The chief vic­tims of this shift in busi­ness behavior seem to be the long-​​term unem­ployed (more than six months), as some fas­ci­nating research by econ­o­mists William Dickens and Rand Ghayad of North­eastern Uni­ver­sity sug­gests. By their esti­mates, vir­tu­ally all the reduc­tion in hiring falls on this group, regard­less of their other char­ac­ter­is­tics (age, edu­ca­tion, industry expe­ri­ence). Many firms seem to have con­cluded that the long-​​term job­less are dam­aged goods.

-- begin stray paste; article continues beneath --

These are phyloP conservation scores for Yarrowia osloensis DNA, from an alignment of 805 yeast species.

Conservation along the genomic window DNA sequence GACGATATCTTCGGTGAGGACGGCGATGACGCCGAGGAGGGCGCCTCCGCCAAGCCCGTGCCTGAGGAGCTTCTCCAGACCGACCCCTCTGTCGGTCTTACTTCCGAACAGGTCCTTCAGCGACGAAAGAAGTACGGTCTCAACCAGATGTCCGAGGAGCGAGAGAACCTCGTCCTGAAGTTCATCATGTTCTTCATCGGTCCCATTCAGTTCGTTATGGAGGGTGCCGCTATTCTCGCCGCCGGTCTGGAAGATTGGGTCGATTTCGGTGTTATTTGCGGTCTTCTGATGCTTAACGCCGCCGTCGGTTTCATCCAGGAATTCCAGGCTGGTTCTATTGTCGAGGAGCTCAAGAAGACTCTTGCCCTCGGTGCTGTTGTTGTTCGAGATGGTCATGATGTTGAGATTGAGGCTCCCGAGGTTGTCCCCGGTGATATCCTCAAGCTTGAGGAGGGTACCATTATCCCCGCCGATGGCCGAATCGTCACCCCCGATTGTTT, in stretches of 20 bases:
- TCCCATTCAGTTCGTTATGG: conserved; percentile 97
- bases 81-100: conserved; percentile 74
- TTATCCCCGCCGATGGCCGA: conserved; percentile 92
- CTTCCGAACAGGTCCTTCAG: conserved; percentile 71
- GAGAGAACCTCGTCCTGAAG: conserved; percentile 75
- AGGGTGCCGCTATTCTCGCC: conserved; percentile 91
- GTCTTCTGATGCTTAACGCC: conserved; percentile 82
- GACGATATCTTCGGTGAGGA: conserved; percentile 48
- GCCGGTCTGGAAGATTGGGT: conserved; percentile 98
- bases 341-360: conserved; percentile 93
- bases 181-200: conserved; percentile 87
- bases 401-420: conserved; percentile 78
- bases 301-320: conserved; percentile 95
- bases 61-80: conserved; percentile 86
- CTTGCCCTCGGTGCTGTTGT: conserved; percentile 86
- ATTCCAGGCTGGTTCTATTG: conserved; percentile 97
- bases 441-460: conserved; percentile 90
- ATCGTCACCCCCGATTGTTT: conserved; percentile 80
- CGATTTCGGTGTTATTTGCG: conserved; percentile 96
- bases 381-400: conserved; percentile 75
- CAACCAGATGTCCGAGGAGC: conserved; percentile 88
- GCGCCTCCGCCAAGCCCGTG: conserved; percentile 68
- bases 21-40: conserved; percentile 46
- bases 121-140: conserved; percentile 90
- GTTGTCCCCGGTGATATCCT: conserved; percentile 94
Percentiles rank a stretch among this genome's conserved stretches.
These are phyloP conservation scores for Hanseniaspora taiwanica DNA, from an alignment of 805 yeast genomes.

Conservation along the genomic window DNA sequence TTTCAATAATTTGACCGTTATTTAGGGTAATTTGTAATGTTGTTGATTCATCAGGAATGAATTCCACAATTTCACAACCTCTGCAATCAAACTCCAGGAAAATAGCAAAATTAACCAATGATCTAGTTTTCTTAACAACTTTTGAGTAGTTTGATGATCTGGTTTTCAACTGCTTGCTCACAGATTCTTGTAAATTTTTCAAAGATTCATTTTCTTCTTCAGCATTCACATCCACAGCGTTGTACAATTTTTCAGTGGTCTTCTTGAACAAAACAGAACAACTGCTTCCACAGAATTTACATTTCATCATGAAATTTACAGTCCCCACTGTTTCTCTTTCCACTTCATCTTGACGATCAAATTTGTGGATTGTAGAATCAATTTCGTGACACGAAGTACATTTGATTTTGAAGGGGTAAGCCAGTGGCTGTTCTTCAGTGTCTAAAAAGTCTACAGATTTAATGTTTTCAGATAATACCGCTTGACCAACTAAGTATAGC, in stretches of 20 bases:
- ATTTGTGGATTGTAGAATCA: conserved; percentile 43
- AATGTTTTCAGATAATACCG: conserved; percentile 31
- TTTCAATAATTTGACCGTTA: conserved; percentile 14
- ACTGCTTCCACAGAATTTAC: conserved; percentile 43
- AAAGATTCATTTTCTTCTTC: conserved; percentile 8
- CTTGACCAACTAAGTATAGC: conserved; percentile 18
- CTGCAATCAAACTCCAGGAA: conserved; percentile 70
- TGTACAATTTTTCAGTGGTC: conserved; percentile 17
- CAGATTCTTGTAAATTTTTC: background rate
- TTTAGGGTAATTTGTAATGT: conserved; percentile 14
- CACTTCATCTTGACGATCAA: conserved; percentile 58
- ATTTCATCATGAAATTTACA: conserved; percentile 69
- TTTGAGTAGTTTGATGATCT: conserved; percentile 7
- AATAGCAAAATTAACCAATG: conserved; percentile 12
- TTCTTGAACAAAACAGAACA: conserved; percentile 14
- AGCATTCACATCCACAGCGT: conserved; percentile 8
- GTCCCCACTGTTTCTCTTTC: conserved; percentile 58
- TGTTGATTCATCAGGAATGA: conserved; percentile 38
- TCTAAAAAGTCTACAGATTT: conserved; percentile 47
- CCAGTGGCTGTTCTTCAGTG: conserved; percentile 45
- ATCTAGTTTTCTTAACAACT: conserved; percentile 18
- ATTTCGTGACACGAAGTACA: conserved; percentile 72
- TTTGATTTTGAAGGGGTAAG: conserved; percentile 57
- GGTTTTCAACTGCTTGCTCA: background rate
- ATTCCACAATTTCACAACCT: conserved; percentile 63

To test this, Ghayad e-​​mailed fake resumes to hun­dreds of firms in response to job post­ings. All the fic­tional can­di­dates were 2005 col­lege grad­u­ates with iden­tical skills; they dif­fered only in their length of unem­ploy­ment (0–12 months) and expe­ri­ence in the hiring industry. The long-​​term unem­ployed received few responses. In many cases, soft­ware fil­ters appar­ently elim­i­nated their appli­ca­tions auto­mat­i­cally. Sim­i­larly, six months of job­less­ness erased the value of industry expe­ri­ence. Employers pre­ferred can­di­dates with less job­less­ness over those who had worked in their industry.

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